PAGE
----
Presentation on theme: "فیزیک جوشکاری مسعود مصلاییپور یزدی استادیار دانشکده مهندسی مواد و معدن، دانشگاه یزد 1."— Presentation transcript:
فیزیک جوشکاری مسعود مصلاییپور یزدی استادیار دانشکده مهندسی مواد و معدن، دانشگاه یزد 1
3 Piezoelectricity “the word is derived from the Greek piezo or piezein, which means to squeeze or press”, is the ability of some materials (notably crystals and certain ceramics) to generate an electric field or electric potential in response to applied mechanical stress. The effect is closely related to a change of polarization density within the material's volume. If the material is not short-circuited, the applied stress induces a voltage across the material. The piezoelectric effect is reversible in that materials exhibiting the direct piezoelectric effect (the production of an electric potential when stress is applied) also exhibit the reverse piezoelectric effect (the production of stress and/or strain when an electric field is applied).
4 For example, lead zirconate titanate crystals will exhibit a maximum shape change of about 0.1% of the original dimension. The effect finds useful applications such as the production and detection of sound, generation of high voltages, electronic frequency generation, microbalances, and ultra fine focusing of optical assemblies. It is also the basis of a number of scientific instrumental techniques with atomic resolution, the scanning probe microscopies such as STM, AFM, MTA, SNOM etc, and everyday uses such as acting as the ignition source for cigarette lighters and push-start propane barbecues.
5 The nature of the piezoelectric effect is closely related to the occurrence of electric dipole moments in solids. The latter may either be induced for ions on crystal lattice sites with asymmetric charge surroundings (as in BaTiO3 and PZTs) or may directly be carried by molecular groups (as in cane sugar). Dipoles near each other tend to be aligned in regions called Weiss domains. The domains are usually randomly oriented, but can be aligned during poling (not the same as magnetic poling), a process by which a strong electric field is applied across the material, usually at elevated temperatures. Mechanism Piezoelectricity property: Of decisive importance for the piezoelectric effect is the change of polarization when applying a mechanical stress. This might either be caused by a re-configuration of the dipole-inducing surrounding or by re- orientation of molecular dipole moments under the influence of the external stress. For example, a 1 cm3 cube of quartz with 2 kN (500 lbf) of correctly applied force can produce a voltage of 12,500 V. Piezoelectric materials also show the opposite effect, called converse piezoelectric effect, where the application of an electrical field creates mechanical deformation in the crystal.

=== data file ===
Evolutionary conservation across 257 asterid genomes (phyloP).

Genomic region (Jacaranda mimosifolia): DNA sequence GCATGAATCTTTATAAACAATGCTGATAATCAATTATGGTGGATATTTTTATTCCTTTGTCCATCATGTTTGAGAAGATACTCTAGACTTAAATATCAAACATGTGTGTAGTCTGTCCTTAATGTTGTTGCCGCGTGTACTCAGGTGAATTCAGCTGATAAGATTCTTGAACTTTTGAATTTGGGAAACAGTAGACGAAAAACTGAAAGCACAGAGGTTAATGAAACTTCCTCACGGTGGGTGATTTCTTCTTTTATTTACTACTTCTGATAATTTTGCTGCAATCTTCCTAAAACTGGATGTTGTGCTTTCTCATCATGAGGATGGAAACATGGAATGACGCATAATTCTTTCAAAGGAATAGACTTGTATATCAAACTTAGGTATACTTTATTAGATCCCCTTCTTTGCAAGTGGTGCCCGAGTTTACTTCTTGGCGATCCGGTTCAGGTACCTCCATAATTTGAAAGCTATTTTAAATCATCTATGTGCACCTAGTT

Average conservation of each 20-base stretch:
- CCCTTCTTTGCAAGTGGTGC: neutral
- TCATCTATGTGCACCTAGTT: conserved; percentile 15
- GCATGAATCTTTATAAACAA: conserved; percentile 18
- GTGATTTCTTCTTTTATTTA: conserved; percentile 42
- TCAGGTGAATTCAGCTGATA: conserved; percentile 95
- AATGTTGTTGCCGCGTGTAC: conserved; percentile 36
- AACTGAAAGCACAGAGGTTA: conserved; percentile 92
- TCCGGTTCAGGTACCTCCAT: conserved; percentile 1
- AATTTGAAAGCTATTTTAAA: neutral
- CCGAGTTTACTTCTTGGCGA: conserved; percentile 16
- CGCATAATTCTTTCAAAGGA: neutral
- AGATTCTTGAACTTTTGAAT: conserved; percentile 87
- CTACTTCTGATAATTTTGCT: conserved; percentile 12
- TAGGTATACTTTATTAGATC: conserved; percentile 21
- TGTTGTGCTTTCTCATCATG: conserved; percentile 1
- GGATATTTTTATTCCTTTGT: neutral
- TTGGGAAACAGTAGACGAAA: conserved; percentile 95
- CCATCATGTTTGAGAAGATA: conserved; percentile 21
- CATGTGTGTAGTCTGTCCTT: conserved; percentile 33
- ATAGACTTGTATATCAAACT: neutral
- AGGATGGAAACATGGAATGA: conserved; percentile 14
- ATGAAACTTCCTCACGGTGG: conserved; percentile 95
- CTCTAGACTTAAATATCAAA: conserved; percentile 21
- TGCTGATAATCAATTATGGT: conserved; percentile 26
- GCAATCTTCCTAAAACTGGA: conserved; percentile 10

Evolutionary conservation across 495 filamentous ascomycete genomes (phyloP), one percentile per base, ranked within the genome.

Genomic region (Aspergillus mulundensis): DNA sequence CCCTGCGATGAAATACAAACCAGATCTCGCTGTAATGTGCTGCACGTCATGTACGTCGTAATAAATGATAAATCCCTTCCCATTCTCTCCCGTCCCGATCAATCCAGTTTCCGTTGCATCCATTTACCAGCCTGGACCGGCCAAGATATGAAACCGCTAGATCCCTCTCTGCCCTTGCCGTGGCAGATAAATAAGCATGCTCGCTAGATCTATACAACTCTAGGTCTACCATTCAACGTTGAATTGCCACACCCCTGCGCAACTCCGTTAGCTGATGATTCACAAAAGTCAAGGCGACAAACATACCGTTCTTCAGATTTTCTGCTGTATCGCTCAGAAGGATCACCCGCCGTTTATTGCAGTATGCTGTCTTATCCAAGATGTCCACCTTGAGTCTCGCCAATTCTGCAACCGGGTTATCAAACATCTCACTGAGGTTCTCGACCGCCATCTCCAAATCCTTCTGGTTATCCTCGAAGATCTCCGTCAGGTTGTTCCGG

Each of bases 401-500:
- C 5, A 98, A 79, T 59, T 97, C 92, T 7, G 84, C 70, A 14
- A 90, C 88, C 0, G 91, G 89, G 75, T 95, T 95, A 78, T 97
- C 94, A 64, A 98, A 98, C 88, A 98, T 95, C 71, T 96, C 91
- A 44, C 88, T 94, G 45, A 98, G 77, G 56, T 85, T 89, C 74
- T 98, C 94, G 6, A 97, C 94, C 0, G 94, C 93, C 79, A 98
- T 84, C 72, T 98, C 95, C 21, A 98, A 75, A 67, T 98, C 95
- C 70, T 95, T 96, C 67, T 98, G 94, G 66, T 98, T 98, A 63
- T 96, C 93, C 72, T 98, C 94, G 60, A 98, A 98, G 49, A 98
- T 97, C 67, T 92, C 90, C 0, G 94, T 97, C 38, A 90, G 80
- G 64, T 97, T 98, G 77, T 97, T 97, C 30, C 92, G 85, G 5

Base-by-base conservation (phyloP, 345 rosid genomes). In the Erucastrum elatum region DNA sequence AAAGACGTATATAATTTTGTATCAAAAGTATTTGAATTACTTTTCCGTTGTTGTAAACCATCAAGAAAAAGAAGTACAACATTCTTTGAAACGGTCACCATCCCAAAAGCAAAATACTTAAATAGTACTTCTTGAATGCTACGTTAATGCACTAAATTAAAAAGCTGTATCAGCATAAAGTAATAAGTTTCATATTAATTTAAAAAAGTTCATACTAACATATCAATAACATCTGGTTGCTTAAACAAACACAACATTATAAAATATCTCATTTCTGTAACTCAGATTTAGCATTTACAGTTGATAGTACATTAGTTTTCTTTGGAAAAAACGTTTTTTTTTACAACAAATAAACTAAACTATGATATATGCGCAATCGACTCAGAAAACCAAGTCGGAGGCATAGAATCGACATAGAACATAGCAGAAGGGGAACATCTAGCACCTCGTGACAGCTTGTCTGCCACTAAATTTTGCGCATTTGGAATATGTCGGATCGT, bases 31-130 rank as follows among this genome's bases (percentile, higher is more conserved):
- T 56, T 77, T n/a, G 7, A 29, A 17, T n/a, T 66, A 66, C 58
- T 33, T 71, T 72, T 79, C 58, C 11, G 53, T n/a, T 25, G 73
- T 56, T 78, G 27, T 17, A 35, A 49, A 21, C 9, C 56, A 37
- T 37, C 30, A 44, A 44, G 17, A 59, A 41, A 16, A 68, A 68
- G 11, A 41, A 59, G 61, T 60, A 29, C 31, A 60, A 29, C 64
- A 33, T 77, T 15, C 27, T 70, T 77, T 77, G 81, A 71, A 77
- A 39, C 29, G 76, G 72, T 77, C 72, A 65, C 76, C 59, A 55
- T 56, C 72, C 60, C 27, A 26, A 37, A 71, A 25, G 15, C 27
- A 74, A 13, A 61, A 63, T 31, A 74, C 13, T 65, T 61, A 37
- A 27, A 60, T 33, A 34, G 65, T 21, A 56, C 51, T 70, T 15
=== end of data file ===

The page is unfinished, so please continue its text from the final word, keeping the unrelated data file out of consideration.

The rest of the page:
6 Many materials, both natural and man-made, exhibit piezoelectricity: Naturally-occurring crystals Berlinite (AlPO 4 ), a rare phosphate mineral that is structurally identical to quartz Cane sugar, Quartz, Rochelle salt, Topaz, Tourmaline-group minerals Other natural materials Bone: Dry bone exhibits some piezoelectric properties, Tendon, Silk, Wood due to piezoelectric texture, Enamel, Dentin Man-made crystals Gallium orthophosphate (GaPO 4 ), a quartz analogic crystal, Langasite (La3Ga5SiO14), a quartz analogic crystal Man-made ceramics The family of ceramics with perovskite or tungsten-bronze structures exhibits piezoelectricity: Barium titanate (BaTiO 3 )—Barium titanate was the first piezoelectric ceramic discovered. Lead titanate (PbTiO 3 ), Potassium niobate (KNbO 3 ), Lithium niobate (LiNbO 3 ) Lead zirconate titanate (Pb[ZrxTi 1−x ] O 3 0
7 Lead-free piezoceramics More recently, there is growing concern regarding the toxicity in lead-containing devices driven by the result of restriction of hazardous substances directive regulations. To address this concern, there has been a resurgence in the compositional development of lead-free piezoelectric materials. Sodium potassium niobate (NaKNb). In 2004, a group of Japanese researchers led by Yasuyoshi Saito discovered a sodium potassium niobate composition with properties close to those of PZT, including a high TC. Bismuth ferrite (BiFeO 3 ) is also a promising candidate for replacement lead-based ceramics. Sodium niobate NaNbO 3 So far, neither the environmental impact nor the stability of supplying these substances have yet been confirmed. Polymers Polyvinylidene fluoride (PVDF): PVDF exhibits piezoelectricity several times greater than quartz. Unlike ceramics, where the crystal structure of the material creates the piezoelectric effect, in polymers the intertwined long-chain molecules attract and repel each other when an electric field is applied. Many materials, both natural and man-made, exhibit piezoelectricity (continue):